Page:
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Publication numberUS3938526 A
Publication typeGrant
Application numberUS 05/471,649
Publication dateFeb 17, 1976
Filing dateMay 20, 1974
Priority dateMay 20, 1974
Publication number05471649, 471649, US 3938526 A, US 3938526A, US-A-3938526, US3938526 A, US3938526A
InventorsWeston A. Anderson, Bruce E. Waller
Original AssigneeAnderson Weston A, Waller Bruce E
Export CitationBiBTeX, EndNote, RefMan
External Links: USPTO, USPTO Assignment, Espacenet
Electrical acupuncture needle heater
US 3938526 A
Abstract
A method and apparatus for electrically heating an acupuncture needle that has been inserted into a subject is disclosed. An applicator unit contains an electrical heating element thermally coupled to an acupuncture needle and directly to the skin adjacent to the acupuncture needle. Regulation and control of the heat supplied by the applicator unit is achieved through the control of electrical power supplied to the heating element. Either temperature or power control can be selected, and temperature indication is provided. In use, after the acupuncture needle has been inserted through the subject's skin, the applicator unit is attached to the acupuncture needle and regulated electrical power is applied to produce controlled heat.
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Claims(21)
We claim:
1. The method of heating an inserted acupuncture needle comprising the steps of:
thermally coupling said acupuncture needle to an electrical heating means,
detachably coupling said electrical heating means to said acupuncture needle for support and positioning, of said electrical heating means by said needle,
supplying electrical power to said electrical heating means thereby to generate heat,
controlling said electrical power supplied to said electrical heating means to control the amount of heat generated.
2. The method of claim 1 wherein the step of controlling said electrical power comprises changing said electrical power in response to the temperature of said acupuncture needle.
3. The method of claim 1 including the step of indicating temperature of said acupuncture needle.
4. The method of claim 1 including the step of supplying heat to the skin adjacent to said inserted acupuncture needle.
5. The method of claim 1 including the step of thermally coupling said electrical heating means to the skin adjacent to said inserted acupuncture needle.
6. The method of claim 1 including the step of mechanically clamping said electrical heating means to said acupuncture needle.
7. The method of heating a plurality of inserted acupuncture needles comprising the steps of:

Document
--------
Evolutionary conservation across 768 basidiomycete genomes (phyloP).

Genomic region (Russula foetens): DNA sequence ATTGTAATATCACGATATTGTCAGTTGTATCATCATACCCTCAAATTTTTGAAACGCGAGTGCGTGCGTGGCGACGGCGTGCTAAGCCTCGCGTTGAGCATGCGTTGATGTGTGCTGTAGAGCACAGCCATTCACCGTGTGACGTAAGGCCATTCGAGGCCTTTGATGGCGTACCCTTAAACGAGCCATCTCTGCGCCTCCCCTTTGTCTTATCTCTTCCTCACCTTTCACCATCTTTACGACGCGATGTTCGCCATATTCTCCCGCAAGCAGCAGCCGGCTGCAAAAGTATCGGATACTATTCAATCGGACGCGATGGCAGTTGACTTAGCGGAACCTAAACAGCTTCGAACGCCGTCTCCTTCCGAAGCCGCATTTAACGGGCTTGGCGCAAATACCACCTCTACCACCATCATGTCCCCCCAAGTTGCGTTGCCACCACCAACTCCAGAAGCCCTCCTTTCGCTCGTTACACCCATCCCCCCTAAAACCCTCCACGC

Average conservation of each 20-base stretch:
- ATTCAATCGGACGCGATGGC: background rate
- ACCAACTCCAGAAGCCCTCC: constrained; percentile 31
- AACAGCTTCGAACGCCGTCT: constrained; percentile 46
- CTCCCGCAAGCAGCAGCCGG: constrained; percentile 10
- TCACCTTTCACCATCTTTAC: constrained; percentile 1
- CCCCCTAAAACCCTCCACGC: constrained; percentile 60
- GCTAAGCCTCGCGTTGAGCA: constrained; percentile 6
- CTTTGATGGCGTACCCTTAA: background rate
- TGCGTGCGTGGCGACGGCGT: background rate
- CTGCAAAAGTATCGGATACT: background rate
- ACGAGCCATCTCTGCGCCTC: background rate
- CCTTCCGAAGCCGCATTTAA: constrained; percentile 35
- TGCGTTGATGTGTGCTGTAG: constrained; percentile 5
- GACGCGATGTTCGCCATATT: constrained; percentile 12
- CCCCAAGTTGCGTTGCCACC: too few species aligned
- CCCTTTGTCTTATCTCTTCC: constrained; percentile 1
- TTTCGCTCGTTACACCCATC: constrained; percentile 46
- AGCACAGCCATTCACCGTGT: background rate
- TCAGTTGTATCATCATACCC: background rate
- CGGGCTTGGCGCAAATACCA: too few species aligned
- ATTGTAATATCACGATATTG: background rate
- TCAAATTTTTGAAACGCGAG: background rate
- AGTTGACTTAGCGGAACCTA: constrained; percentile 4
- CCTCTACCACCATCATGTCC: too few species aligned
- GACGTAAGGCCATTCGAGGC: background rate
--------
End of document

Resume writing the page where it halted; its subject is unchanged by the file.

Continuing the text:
thermally coupling each said acupuncture needle to a separate electrical heating means,
detachably supporting each of said electrical heating means by each of said acupuncture needles,
separately supplying and controlling electrical power to each of said separate electrical heating means.
8. The method of claim 7 including the step of supplying heat to the skin adjacent to each of said inserted acupuncture needles.
9. An instrument for acupuncture therapy of animal tissue comprising:
an acupuncture needle,
electrical heating means for thermally supplying heat to said acupuncture needle,
means mechanically detachably coupling said electrical heating means to said acupuncture needle for supporting and positioning of said electrical heating means by said needle, and
regulating means for regulating the amount of heat supplied by said heating means to said acupuncture needle for supply to said animal tissue.
10. The apparatus of claim 9 including a thermal coupling means for providing a thermal pathway between said acupuncture needle and said electrical heating means.
11. The apparatus of claim 10 wherein said electrical heating means comprises resistance wire wound upon an electrically insulating tube, and said thermal coupling means comprises said electrically insulating tube.
12. The apparatus of claim 10 wherein the combined weight of said electrical heating means and said thermal coupling means is less than 5 grams.
13. The apparatus of claim 10 including a second thermal coupling means providing a thermal pathway between said electrical heating means and the skin adjacent to said acupuncture needle.
14. The apparatus of claim 9 wherein said regulating means controls the electrical power supplied to said electrical heating means.
15. The apparatus of claim 14 wherein said regulating means comprises an electrical power transformer, a potentiometer having two electrical ends and a movable arm, said two ends being coupled to the secondary winding of said transformer, and said movable arm of said potentiometer and one of said ends of said potentiometer being coupled to said electrical heating means.
16. The apparatus of claim 9 including a temperature sensing means thermally coupled to said acupuncture needle, and means coupled to said temperature sensing means for indicating the temperature of said acupuncture needle.
17. The apparatus of claim 9 including a temperature sensing means thermally coupled to said acupuncture needle, said temperature sensor means electrically coupled to said regulating means thereby to maintain said acupuncture needle at a predetermined temperature.
18. The apparatus of claim 9 wherein said electrical heating means comprises an electronic circuit resistor.
19. The apparatus of claim 9 including means for supplying heat to the skin adjacent to said acupuncture needle.
20. The apparatus of claim 9 including clamping means mechanically fixing said electrical heating means to said acupuncture needle.
21. An instrument for acupuncture therapy of animal tissue comprising:
a plurality of acupuncture needles,
a plurality of electrical heating means, each said electrical heating means thermally coupled to one of said acupuncture needles,